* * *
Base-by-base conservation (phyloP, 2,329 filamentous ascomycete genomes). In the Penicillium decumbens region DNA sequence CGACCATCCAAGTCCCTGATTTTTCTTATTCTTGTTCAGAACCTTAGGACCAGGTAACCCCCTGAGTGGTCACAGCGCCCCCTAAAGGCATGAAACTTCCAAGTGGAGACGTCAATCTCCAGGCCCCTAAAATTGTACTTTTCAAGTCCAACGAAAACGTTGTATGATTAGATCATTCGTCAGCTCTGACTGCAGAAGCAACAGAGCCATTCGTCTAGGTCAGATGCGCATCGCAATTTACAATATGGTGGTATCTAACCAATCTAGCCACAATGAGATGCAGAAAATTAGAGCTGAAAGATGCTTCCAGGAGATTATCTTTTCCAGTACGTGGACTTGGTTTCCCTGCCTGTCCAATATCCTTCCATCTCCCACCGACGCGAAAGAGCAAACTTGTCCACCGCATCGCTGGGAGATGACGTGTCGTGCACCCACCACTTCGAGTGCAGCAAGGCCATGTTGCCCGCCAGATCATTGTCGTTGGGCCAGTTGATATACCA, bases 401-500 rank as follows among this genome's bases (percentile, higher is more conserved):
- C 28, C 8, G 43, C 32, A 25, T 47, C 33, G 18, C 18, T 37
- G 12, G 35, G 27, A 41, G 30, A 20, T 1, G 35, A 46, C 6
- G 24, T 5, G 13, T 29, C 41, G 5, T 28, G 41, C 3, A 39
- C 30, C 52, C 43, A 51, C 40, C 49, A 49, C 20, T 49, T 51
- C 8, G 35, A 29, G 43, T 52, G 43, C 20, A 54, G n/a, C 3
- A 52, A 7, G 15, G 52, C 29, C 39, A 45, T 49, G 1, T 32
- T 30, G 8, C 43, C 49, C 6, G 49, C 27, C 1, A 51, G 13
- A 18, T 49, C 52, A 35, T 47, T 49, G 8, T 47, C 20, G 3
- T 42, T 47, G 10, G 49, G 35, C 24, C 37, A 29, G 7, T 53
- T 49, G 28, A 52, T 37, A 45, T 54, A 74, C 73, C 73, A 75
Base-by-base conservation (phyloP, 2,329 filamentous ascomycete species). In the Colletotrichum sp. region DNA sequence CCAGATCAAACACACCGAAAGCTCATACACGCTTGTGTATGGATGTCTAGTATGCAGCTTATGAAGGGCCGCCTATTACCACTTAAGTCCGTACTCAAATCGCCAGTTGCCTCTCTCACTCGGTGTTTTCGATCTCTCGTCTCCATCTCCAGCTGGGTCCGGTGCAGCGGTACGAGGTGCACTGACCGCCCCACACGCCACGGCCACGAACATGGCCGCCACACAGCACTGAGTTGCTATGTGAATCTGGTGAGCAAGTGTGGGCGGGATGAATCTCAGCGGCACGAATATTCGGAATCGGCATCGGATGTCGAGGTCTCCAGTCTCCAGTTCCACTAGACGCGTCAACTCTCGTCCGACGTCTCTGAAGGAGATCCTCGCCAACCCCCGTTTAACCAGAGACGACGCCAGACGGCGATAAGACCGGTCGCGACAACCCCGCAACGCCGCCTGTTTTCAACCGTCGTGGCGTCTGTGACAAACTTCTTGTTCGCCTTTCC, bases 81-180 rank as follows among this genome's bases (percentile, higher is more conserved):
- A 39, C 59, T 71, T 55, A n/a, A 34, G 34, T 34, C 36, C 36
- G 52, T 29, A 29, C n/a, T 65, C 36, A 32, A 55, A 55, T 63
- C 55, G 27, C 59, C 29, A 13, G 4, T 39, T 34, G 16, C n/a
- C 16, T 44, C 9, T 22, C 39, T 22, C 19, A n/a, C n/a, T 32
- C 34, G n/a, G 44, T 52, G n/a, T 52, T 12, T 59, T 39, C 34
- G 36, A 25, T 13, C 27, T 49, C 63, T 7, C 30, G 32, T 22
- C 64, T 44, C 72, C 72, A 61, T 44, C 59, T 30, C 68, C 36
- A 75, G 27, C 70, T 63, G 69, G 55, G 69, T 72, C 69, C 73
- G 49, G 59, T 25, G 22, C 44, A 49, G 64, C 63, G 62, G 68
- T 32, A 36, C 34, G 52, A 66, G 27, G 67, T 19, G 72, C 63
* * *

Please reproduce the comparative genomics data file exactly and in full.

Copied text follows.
Base-by-base conservation (phyloP, 2,329 filamentous ascomycete genomes). In the Penicillium decumbens region DNA sequence CGACCATCCAAGTCCCTGATTTTTCTTATTCTTGTTCAGAACCTTAGGACCAGGTAACCCCCTGAGTGGTCACAGCGCCCCCTAAAGGCATGAAACTTCCAAGTGGAGACGTCAATCTCCAGGCCCCTAAAATTGTACTTTTCAAGTCCAACGAAAACGTTGTATGATTAGATCATTCGTCAGCTCTGACTGCAGAAGCAACAGAGCCATTCGTCTAGGTCAGATGCGCATCGCAATTTACAATATGGTGGTATCTAACCAATCTAGCCACAATGAGATGCAGAAAATTAGAGCTGAAAGATGCTTCCAGGAGATTATCTTTTCCAGTACGTGGACTTGGTTTCCCTGCCTGTCCAATATCCTTCCATCTCCCACCGACGCGAAAGAGCAAACTTGTCCACCGCATCGCTGGGAGATGACGTGTCGTGCACCCACCACTTCGAGTGCAGCAAGGCCATGTTGCCCGCCAGATCATTGTCGTTGGGCCAGTTGATATACCA, bases 401-500 rank as follows among this genome's bases (percentile, higher is more conserved):
- C 28, C 8, G 43, C 32, A 25, T 47, C 33, G 18, C 18, T 37
- G 12, G 35, G 27, A 41, G 30, A 20, T 1, G 35, A 46, C 6
- G 24, T 5, G 13, T 29, C 41, G 5, T 28, G 41, C 3, A 39
- C 30, C 52, C 43, A 51, C 40, C 49, A 49, C 20, T 49, T 51
- C 8, G 35, A 29, G 43, T 52, G 43, C 20, A 54, G n/a, C 3
- A 52, A 7, G 15, G 52, C 29, C 39, A 45, T 49, G 1, T 32
- T 30, G 8, C 43, C 49, C 6, G 49, C 27, C 1, A 51, G 13
- A 18, T 49, C 52, A 35, T 47, T 49, G 8, T 47, C 20, G 3
- T 42, T 47, G 10, G 49, G 35, C 24, C 37, A 29, G 7, T 53
- T 49, G 28, A 52, T 37, A 45, T 54, A 74, C 73, C 73, A 75
Base-by-base conservation (phyloP, 2,329 filamentous ascomycete species). In the Colletotrichum sp. region DNA sequence CCAGATCAAACACACCGAAAGCTCATACACGCTTGTGTATGGATGTCTAGTATGCAGCTTATGAAGGGCCGCCTATTACCACTTAAGTCCGTACTCAAATCGCCAGTTGCCTCTCTCACTCGGTGTTTTCGATCTCTCGTCTCCATCTCCAGCTGGGTCCGGTGCAGCGGTACGAGGTGCACTGACCGCCCCACACGCCACGGCCACGAACATGGCCGCCACACAGCACTGAGTTGCTATGTGAATCTGGTGAGCAAGTGTGGGCGGGATGAATCTCAGCGGCACGAATATTCGGAATCGGCATCGGATGTCGAGGTCTCCAGTCTCCAGTTCCACTAGACGCGTCAACTCTCGTCCGACGTCTCTGAAGGAGATCCTCGCCAACCCCCGTTTAACCAGAGACGACGCCAGACGGCGATAAGACCGGTCGCGACAACCCCGCAACGCCGCCTGTTTTCAACCGTCGTGGCGTCTGTGACAAACTTCTTGTTCGCCTTTCC, bases 81-180 rank as follows among this genome's bases (percentile, higher is more conserved):
- A 39, C 59, T 71, T 55, A n/a, A 34, G 34, T 34, C 36, C 36
- G 52, T 29, A 29, C n/a, T 65, C 36, A 32, A 55, A 55, T 63
- C 55, G 27, C 59, C 29, A 13, G 4, T 39, T 34, G 16, C n/a
- C 16, T 44, C 9, T 22, C 39, T 22, C 19, A n/a, C n/a, T 32
- C 34, G n/a, G 44, T 52, G n/a, T 52, T 12, T 59, T 39, C 34
- G 36, A 25, T 13, C 27, T 49, C 63, T 7, C 30, G 32, T 22
- C 64, T 44, C 72, C 72, A 61, T 44, C 59, T 30, C 68, C 36
- A 75, G 27, C 70, T 63, G 69, G 55, G 69, T 72, C 69, C 73
- G 49, G 59, T 25, G 22, C 44, A 49, G 64, C 63, G 62, G 68
- T 32, A 36, C 34, G 52, A 66, G 27, G 67, T 19, G 72, C 63